Bolingbroke then takes leave of the king, his kinsmen, his followers, and finally his father. He bids them to shed no tears and promises to perform valiantly for his father's sake. His father, in turn, bids him to "be swift like lightning" in the fight.

Mowbray then has his turn to bid farewell to the king, claiming to be a "loyal, just, and upright gentleman" who will fight without boasting about it. "As gentle and as jocund as to jest / Go I to fight," he says, for "truth hath a quiet breast."

Before the fight begins, however, King Richard throws his baton to the ground as a signal to halt the proceedings. "Let them lay by their helmets and their spears," he says "and both return to their chairs again." Richard explains that he does not wish to see blood spilled by his countrymen, as in civil war, and therefore will banish the two contestants from England. Bolingbroke is not to return for ten years, while Mowbray is banished for life. The two men accept their sentences gracefully, though Mowbray, who is never to return, expresses a deep sadness that he will not be able to speak the English language again; he feels condemned to a "speechless death."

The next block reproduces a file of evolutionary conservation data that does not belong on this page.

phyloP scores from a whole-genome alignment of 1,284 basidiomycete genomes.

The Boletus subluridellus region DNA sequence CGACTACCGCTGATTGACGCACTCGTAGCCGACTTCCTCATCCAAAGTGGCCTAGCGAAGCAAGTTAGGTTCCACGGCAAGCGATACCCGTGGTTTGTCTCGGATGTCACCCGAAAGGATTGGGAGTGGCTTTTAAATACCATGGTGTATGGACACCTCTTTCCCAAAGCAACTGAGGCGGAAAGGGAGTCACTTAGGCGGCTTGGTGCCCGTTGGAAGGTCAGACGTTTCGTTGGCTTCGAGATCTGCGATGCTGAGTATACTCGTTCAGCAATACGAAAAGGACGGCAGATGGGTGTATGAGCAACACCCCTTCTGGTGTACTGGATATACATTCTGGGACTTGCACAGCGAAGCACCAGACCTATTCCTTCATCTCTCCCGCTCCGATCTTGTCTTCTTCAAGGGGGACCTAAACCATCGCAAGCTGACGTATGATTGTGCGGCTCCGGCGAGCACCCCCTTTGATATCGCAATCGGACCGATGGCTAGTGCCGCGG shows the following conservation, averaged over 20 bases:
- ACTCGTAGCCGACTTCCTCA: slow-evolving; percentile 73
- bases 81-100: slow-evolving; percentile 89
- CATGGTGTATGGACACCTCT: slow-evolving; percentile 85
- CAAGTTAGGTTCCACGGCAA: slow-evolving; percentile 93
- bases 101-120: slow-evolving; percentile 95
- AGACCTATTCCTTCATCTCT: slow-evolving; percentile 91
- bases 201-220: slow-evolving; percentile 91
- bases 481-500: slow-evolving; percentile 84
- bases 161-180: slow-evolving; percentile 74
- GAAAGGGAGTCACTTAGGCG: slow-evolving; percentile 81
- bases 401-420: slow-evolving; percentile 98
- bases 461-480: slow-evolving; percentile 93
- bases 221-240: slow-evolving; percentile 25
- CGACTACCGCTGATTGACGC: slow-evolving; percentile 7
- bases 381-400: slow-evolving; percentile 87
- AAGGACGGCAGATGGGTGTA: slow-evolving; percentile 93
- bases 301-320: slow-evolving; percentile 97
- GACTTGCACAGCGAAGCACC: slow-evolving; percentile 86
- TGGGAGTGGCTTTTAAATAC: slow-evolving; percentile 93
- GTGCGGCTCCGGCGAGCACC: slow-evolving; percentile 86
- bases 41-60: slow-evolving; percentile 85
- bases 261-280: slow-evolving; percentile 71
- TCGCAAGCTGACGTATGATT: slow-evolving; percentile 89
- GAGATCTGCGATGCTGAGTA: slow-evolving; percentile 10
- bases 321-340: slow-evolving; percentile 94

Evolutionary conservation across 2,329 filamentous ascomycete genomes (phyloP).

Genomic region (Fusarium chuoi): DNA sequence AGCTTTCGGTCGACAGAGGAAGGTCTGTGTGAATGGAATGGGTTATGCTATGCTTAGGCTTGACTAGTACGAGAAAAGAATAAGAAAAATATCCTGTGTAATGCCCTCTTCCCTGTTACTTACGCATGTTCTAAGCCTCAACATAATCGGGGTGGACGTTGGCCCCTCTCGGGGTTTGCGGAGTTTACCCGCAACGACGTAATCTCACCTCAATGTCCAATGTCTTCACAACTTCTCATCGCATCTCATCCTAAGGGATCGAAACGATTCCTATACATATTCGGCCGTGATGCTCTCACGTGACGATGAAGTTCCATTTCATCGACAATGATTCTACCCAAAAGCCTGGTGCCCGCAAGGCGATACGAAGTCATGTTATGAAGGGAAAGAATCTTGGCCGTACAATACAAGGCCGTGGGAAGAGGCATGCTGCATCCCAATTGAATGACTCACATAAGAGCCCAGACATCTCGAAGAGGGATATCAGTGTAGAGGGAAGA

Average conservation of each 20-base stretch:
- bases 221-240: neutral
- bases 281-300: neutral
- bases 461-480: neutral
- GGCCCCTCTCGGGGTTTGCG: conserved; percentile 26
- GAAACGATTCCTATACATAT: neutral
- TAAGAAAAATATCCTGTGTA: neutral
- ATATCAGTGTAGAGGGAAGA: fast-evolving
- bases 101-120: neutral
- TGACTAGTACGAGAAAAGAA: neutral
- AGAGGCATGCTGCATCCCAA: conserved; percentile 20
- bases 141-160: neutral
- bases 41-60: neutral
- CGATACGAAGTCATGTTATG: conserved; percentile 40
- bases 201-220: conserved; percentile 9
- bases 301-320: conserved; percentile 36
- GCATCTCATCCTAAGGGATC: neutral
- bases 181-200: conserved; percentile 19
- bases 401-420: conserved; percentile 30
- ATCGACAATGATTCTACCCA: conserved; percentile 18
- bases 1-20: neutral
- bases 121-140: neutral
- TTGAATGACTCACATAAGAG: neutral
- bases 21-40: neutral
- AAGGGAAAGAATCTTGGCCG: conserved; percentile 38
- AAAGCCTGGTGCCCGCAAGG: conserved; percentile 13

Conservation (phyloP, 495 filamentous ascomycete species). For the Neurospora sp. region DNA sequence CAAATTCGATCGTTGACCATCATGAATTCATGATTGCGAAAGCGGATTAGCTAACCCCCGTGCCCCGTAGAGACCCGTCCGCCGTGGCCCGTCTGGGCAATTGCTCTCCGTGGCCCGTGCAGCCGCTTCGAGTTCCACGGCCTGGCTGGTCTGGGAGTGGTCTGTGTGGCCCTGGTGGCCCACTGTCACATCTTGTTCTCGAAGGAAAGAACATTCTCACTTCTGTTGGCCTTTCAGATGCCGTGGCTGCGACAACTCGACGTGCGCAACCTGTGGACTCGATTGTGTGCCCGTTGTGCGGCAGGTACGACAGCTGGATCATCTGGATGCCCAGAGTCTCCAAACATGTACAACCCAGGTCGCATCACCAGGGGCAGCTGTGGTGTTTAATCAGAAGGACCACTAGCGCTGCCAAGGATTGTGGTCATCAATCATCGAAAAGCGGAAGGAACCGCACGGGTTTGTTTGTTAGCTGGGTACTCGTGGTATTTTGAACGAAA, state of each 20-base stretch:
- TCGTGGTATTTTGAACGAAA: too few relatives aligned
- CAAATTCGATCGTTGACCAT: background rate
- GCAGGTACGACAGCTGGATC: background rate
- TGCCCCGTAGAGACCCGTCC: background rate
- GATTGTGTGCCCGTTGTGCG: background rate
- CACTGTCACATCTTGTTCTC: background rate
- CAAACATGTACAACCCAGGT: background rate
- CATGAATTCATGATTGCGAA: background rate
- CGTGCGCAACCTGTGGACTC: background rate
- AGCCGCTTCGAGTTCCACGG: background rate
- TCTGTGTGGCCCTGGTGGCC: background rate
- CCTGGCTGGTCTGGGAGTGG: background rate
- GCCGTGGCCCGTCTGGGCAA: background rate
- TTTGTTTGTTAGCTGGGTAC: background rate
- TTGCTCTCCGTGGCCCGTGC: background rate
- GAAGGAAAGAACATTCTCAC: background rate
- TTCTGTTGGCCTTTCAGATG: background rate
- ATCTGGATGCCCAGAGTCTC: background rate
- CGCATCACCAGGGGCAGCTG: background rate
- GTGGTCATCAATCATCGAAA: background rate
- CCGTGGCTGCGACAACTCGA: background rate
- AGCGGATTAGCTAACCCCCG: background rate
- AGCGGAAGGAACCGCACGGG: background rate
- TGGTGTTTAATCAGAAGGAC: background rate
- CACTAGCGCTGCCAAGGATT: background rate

As the two turn to leave, Richard stops them and makes them lay their hands on his royal sword and promise never to come into contact with one another again nor to engage in any treasonous act; never are they "to plot, contrive, or complot any ill." Both swear accordingly, but Bolingbroke has a parting word with Mowbray; he asks him — now that he is banished and free from other punishment — to confess the crime against the state that he has committed. Mowbray replies that he'd rather be "from heaven banished" than admit to such a thing. He exits then.